“Cyberspying” by a parent, who uses technology to monitor what their kids are doing when they’re with their other parent, is a disturbing trend among divorced couples and parents who do not share a home. Parents use these tactics to try to keep an eye on their children or the other parent for various reasons, including trying to change custody arrangements. Recently, SmolenPlevy family lawyerAlan Plevy and Kyung (Kathryn) Dickerson have noticed a number of parents engage in this behavior.
Checking up on what the other parent is doing when they have custody is easy when the children have smartphones or access to computers with webcams. Some examples include:
- Tracking the kids via their cell phone’s GPS or the “ Find My iPhone” app.
- Chatting with the children on webcam sites like FaceTime or Skype, then scrutinizing or questioning what’s going on in the background.
- Insisting the kids connect via webcam at particular times to prove they’re doing certain things, like taking their medication or going to bed on time.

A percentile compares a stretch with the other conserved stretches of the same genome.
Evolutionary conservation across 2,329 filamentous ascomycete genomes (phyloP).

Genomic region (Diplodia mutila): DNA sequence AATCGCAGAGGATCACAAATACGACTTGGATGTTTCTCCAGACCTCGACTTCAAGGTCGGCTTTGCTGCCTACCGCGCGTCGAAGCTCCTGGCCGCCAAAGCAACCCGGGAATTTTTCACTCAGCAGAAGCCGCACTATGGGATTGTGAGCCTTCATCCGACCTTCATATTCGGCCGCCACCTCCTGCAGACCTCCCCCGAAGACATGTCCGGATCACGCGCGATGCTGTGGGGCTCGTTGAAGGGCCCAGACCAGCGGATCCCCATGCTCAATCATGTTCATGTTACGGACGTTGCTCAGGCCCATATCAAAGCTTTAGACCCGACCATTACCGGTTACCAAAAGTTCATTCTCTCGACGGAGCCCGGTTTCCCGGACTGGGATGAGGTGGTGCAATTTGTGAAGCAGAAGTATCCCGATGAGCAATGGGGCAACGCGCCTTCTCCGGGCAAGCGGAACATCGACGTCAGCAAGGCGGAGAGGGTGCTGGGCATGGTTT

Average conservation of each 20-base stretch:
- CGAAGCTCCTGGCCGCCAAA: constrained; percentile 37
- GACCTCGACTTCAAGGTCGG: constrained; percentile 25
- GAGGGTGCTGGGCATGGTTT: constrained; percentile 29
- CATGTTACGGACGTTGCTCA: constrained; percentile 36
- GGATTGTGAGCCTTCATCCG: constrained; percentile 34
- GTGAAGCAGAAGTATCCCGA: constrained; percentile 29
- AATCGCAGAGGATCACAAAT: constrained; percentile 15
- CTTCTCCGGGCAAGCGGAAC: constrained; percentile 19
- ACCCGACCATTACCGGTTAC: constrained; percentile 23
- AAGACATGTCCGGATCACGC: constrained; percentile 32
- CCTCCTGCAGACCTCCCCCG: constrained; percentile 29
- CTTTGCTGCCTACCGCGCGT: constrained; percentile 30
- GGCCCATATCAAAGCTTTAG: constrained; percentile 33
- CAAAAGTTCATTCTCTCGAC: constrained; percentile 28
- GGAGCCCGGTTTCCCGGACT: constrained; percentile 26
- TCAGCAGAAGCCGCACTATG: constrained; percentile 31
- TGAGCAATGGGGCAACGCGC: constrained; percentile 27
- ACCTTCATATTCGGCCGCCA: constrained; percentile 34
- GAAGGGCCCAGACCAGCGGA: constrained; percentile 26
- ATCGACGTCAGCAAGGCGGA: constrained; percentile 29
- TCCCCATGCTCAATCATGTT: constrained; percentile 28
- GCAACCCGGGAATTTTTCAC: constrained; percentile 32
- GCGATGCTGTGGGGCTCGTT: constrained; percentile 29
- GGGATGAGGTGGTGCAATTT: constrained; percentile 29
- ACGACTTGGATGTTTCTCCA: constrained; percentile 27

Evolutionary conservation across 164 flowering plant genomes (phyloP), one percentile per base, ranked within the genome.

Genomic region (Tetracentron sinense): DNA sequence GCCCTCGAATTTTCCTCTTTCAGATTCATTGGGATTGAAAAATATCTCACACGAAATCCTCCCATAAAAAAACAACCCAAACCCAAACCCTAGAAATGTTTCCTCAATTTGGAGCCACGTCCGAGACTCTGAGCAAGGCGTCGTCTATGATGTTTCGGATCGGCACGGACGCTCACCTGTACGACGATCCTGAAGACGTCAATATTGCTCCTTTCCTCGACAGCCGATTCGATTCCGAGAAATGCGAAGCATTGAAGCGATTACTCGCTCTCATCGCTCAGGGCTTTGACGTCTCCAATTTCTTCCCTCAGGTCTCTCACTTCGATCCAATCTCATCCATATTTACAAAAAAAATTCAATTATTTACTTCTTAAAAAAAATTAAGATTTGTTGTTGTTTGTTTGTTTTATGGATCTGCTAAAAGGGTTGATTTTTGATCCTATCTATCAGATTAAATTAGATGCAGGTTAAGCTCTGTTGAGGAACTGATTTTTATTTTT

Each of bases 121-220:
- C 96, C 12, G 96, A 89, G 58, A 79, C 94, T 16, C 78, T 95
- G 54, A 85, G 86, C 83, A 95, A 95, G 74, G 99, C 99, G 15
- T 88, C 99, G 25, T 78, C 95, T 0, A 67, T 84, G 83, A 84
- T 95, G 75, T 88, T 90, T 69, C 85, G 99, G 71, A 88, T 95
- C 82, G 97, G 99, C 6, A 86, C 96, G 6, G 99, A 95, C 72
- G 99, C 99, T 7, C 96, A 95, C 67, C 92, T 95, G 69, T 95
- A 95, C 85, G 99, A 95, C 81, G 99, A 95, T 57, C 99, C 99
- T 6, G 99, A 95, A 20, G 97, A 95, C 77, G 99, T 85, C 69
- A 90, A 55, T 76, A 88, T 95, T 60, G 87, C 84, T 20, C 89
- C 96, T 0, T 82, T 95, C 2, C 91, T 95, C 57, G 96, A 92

- Setting up webcams on the kids’ laptops to automatically record what’s going on.
“This is an example of when the law still needs to catch up with technology but more than that, this behavior puts the children in the middle of their parents’ conflict,” says Dickerson, “and to make matters worse, if the parent being watched takes away the phone or computer so they cannot be spied upon, the child feels punished by losing their technology.”
When Used Correctly, Technology Connects Parents and Children
“When used appropriately, technology is a wonderful tool when kids split their time between parents,” Plevy says, such as when the kids are away and mom or dad can read them a bedtime story via Skype or help them with their homework online. And in unfortunate situations when a parent is abusive or has an alcohol or drug problem, cell phones enable children in danger to contact the other parent for emergency help when necessary.
Plevy advises parents who complain about what’s going on in the other parent’s household to consider what’s really important. For example, if you want the kids in bed by 8pm and the other parent lets them stay up until 9—is that really worth a big fight? He adds that compromise and communication go a long way in settling custody disputes, though there are certain issues like abuse which may require the intervention of the court. “Generally, the best course of action is to negotiate with the other parent,” says Plevy. “Try to agree on points of contention like bedtime or where you’re taking the children on vacation, so that there’s no need to spy.”
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